Emotionally intelligent leaders have these 5 traits

Nobody does their best work when they don’t feel understood or cared about, so the value of emotionally intelligent leaders in an industry as fast-paced as software development is incredibly high. Tech leaders with a high emotional quotient (EQ) are better equipped to build happy, successful teams that can navigate unexpected challenges without crumbling under typical pressure. 

Here are some identifying qualities of emotionally intelligent leaders to help you spot them and be one yourself, regardless of the role you’re currently in.

They’re thoughtful and approachable

There’s a difference between leaders showing emotion and leaders being emotionally reactive. Shedding a tear or two in your office when you find out that a big project launch has catastrophic crashes isn’t a bad thing; wailing about the injustice of it all and how so-and-so is to blame for everything going wrong generally is.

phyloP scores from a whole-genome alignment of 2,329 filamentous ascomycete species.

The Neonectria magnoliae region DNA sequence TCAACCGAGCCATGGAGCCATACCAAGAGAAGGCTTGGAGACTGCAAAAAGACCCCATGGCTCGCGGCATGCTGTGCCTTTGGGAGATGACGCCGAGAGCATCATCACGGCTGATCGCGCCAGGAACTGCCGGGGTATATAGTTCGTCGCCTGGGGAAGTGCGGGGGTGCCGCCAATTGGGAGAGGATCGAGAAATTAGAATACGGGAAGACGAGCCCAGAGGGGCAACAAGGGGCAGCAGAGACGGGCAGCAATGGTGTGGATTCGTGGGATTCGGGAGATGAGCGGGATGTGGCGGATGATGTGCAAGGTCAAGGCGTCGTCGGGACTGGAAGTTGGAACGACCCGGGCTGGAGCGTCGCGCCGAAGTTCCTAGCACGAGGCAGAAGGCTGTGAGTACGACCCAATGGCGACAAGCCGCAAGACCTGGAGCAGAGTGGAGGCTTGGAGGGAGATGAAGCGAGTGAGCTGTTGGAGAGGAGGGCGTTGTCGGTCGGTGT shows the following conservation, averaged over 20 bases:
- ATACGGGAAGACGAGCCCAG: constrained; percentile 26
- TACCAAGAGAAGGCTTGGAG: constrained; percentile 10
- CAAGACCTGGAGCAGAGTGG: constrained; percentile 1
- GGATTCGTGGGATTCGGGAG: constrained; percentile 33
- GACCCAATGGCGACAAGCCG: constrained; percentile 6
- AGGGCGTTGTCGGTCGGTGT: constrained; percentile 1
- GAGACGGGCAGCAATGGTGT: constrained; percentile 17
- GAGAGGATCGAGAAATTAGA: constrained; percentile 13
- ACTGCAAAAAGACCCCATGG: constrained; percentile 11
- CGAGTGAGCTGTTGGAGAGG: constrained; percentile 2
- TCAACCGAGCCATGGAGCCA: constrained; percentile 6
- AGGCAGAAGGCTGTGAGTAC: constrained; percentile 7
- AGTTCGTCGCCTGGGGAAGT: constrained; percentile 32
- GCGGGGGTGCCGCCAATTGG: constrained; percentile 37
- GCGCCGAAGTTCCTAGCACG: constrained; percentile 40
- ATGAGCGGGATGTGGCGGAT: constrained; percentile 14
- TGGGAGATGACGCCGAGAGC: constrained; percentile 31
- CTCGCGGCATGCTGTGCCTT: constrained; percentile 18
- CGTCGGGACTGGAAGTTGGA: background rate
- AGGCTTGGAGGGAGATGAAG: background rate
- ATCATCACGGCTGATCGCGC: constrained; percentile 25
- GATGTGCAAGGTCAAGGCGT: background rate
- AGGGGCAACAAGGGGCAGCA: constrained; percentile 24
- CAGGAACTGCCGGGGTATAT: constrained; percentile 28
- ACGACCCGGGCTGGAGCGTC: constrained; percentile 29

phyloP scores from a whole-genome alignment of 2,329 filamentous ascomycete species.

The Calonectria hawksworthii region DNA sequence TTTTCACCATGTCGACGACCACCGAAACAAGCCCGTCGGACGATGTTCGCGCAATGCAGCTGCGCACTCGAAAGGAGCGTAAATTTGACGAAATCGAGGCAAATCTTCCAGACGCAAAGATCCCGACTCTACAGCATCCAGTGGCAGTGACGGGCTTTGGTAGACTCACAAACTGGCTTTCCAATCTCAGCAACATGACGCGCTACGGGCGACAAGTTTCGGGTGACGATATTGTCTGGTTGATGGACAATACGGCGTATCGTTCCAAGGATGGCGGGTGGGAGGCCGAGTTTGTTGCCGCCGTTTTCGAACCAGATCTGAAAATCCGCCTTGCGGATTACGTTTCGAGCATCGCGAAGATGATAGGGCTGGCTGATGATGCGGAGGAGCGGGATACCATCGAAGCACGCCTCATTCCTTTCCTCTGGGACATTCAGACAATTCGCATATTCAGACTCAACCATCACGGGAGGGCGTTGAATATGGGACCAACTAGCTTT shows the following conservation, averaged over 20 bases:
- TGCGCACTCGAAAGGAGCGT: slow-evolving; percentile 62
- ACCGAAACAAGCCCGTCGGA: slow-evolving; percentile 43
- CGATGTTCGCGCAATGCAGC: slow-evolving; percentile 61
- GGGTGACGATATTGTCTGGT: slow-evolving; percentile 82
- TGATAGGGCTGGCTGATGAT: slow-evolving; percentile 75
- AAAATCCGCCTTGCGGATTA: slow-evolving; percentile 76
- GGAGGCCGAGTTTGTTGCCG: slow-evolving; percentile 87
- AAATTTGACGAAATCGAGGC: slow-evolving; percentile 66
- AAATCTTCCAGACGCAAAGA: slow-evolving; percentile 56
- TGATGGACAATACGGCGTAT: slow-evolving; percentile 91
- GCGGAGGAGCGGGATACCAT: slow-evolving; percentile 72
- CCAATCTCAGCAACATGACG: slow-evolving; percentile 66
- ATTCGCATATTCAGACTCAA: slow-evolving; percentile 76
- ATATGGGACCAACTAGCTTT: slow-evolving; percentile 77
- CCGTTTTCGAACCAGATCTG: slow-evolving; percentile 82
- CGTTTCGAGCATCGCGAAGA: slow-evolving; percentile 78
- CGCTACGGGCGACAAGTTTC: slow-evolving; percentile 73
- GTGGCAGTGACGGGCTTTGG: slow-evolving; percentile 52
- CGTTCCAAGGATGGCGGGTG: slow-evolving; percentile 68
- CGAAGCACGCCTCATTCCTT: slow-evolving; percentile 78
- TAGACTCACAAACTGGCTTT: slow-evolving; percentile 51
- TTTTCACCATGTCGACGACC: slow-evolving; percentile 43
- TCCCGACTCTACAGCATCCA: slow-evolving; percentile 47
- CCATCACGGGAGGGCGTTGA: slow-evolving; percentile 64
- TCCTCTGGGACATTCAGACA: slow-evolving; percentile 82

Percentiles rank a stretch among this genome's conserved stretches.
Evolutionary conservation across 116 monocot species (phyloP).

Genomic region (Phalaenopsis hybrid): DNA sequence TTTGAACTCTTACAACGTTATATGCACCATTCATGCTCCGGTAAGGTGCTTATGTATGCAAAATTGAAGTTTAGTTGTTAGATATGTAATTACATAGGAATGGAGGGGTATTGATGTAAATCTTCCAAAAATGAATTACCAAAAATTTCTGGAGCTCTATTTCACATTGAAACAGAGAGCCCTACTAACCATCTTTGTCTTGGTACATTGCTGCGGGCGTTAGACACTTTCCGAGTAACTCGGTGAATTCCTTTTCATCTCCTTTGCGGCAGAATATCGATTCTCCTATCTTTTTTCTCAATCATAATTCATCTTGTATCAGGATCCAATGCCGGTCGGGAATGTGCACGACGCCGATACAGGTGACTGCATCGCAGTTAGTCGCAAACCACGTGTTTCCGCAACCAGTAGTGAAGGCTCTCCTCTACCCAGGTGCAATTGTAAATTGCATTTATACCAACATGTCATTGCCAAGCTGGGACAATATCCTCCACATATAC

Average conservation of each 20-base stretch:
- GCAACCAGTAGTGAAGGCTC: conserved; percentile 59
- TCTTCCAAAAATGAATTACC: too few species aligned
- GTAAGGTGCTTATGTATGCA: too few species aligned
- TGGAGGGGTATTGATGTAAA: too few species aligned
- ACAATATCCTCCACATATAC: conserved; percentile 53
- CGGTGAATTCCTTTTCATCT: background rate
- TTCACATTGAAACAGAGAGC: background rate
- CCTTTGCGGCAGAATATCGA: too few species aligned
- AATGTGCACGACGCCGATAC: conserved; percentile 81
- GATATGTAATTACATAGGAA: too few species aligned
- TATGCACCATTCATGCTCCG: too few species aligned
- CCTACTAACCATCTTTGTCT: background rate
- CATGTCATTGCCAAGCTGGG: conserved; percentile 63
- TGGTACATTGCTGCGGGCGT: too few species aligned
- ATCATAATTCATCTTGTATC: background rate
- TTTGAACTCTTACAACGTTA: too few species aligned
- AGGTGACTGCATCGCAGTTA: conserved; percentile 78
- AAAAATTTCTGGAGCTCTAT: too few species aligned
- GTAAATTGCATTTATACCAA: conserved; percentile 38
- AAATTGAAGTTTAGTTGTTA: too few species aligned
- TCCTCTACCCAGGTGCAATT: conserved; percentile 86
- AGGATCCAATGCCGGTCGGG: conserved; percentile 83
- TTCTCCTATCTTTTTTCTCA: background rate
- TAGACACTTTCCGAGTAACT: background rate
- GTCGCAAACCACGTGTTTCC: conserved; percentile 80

Emotionally intelligent leaders know how to handle their own emotions; they don’t put them onto others by blaming, shaming, getting aggressive, playing the victim or making brash decisions in the heat of the moment. When challenging situations arise, they’re able to navigate them professionally without suppressing their emotions personally or unleashing them on unsuspecting team members.